Celebrating 30 years of service at the Together Trust: Ian Riley’s story
As we begin the new year, we at the Together Trust are looking forward to many special events and occasions. One of these occasions is celebrating 30 years of service for a very special support worker at our charity.
To mark Ian Riley’s milestone, we interviewed him to find out what made him leave the engineering industry for the social care sector, even if it meant cycling 26 miles every day, how he was chosen as ‘No 17th Happiest Person in Britain” thanks to his work at the charity and what inspires him to keep working with the Trust after 30 years of service.
Do you remember when you first joined the Together Trust?
After being made redundant from my engineering role, thanks to a friend of mine who worked at the Trust back then, I first joined the organisation in May 1991 as a Relief Worker.
Back then, the Together Trust was still called the “Boys and Girls Welfare Society” (BGWS). After obtaining my permanent contract in January 1992, I started working as a Residential Social Worker in a children’s home in Wythenshawe, “Lockhart” (later changed to “Crossacres”). There, I was responsible for arranging activities for the six teenage boys who lived at the home. The home had a big garden, where I made permanent football nets, so one of our favourite activities was playing football from morning till night with the young people. This was a significant change from my previous job as a silver solderer - fabricating copper tubes into Bunsen burners!
How did you get to your current role?
After “Lockhart”, I worked as a lead worker in residential and community services in the Stockport area. I have also worked at a home in Sandbach, where I helped establish a new service and used to commute the 26 miles there by bike and, after my sleepover, cycle home again! In the past five years, I have been part of the fostering team, supporting young people and foster carers in the North West.
What does working in fostering mean?
During the lockdown, I continued my work by running support groups on Zoom. I became adept at organising quizzes, hosting game nights and checking in regularly with the young people, which was something I couldn’t have envisaged doing 30 years ago!
I am also involved in supporting our care leavers and have the privilege of taking hampers and food vouchers at Easter and Christmas or whenever the need arises. This is thanks to our wonderful fundraising team.
Did you require any training before starting your job?
The Trust has given me all the training, qualifications and support necessary to do my job, and I always tell people that if you are hard-working, there will always be opportunities.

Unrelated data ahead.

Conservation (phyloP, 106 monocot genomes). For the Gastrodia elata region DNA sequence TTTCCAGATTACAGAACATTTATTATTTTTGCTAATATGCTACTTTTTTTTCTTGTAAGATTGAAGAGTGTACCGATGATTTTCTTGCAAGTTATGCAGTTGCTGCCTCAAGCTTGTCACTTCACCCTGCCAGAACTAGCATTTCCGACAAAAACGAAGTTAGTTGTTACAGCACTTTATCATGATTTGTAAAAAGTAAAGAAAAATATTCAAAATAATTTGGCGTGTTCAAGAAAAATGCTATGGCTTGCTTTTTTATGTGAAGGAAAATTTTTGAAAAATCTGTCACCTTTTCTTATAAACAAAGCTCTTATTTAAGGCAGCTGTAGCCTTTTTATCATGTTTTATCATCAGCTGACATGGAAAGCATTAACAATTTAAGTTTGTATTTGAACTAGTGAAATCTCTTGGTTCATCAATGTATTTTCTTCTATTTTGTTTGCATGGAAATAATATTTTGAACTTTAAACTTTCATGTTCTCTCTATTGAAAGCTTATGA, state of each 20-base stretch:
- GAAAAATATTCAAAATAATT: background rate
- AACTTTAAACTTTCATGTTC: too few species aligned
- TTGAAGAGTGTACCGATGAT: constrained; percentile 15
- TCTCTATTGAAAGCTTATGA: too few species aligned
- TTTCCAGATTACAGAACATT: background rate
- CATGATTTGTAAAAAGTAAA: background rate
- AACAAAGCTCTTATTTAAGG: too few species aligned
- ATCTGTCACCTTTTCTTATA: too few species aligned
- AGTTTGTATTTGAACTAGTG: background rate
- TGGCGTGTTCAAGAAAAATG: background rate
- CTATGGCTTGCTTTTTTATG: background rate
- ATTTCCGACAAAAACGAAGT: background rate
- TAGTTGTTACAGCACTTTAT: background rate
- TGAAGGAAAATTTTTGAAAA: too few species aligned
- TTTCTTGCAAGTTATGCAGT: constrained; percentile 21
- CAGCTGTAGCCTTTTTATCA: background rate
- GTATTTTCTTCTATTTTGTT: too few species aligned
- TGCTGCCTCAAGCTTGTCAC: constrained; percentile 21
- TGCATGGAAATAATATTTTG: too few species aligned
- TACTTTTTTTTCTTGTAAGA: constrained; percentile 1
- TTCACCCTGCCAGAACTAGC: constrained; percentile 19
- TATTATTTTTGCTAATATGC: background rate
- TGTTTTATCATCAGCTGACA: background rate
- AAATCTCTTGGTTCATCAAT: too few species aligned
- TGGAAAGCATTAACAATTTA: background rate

What made you stay with the Trust despite the challenges during these 30 years?
It doesn’t feel like 30 years at all – the time has gone so quickly, and I feel like I have had many different jobs during this time- all as part of the Together Trust!
There have been challenging times, but I have been supported by my wonderful wife and two super daughters, as well as friends and colleagues.
Is there a favourite moment of yours you will never forget related to your time at the Trust?
I have many happy memories with the Trust over the last 30 years! For example, I will always remember some of the holidays to Spain, France and the various camping trips, and I hope the young people will remember them too. Whilst working at the Lerryn home, we took the six young people for a week’s holiday in Cornwall, staying in a village called… “Lerryn”!
At Salford Hub, as a Support Worker, I used to take a young man, who was non-verbal, swimming each Friday morning. We would all get changed into our swimming shorts, and then he would decide he did not want to swim. Despite this, each week we went back, it helped him build his confidence.
Moreover, I cycled the full length of Great Britain (Land’s End to John O’Groats) in 2009 and 2015 fundraising for the Trust.
This was in relation to my work with the Trust and young people. I was nominated for this by a colleague. My family continue to regularly pull my leg about this, especially when I am moaning about the lights being left on in the house.
How is the Together Trust treating their foster carers, and how does our fostering service stand out among other organisations’?
I feel our fostering service certainly stands out because we have an on-call service, where each social worker knows each of the families. Also, the foster carers actively participate in our support groups and activities. They receive training and regular supervision, which helps engage with them and support them. We also offer a fostering break for three nights in the summer. At the organised events and holidays, the foster carers have an excellent opportunity and time to meet, get to know and support each other.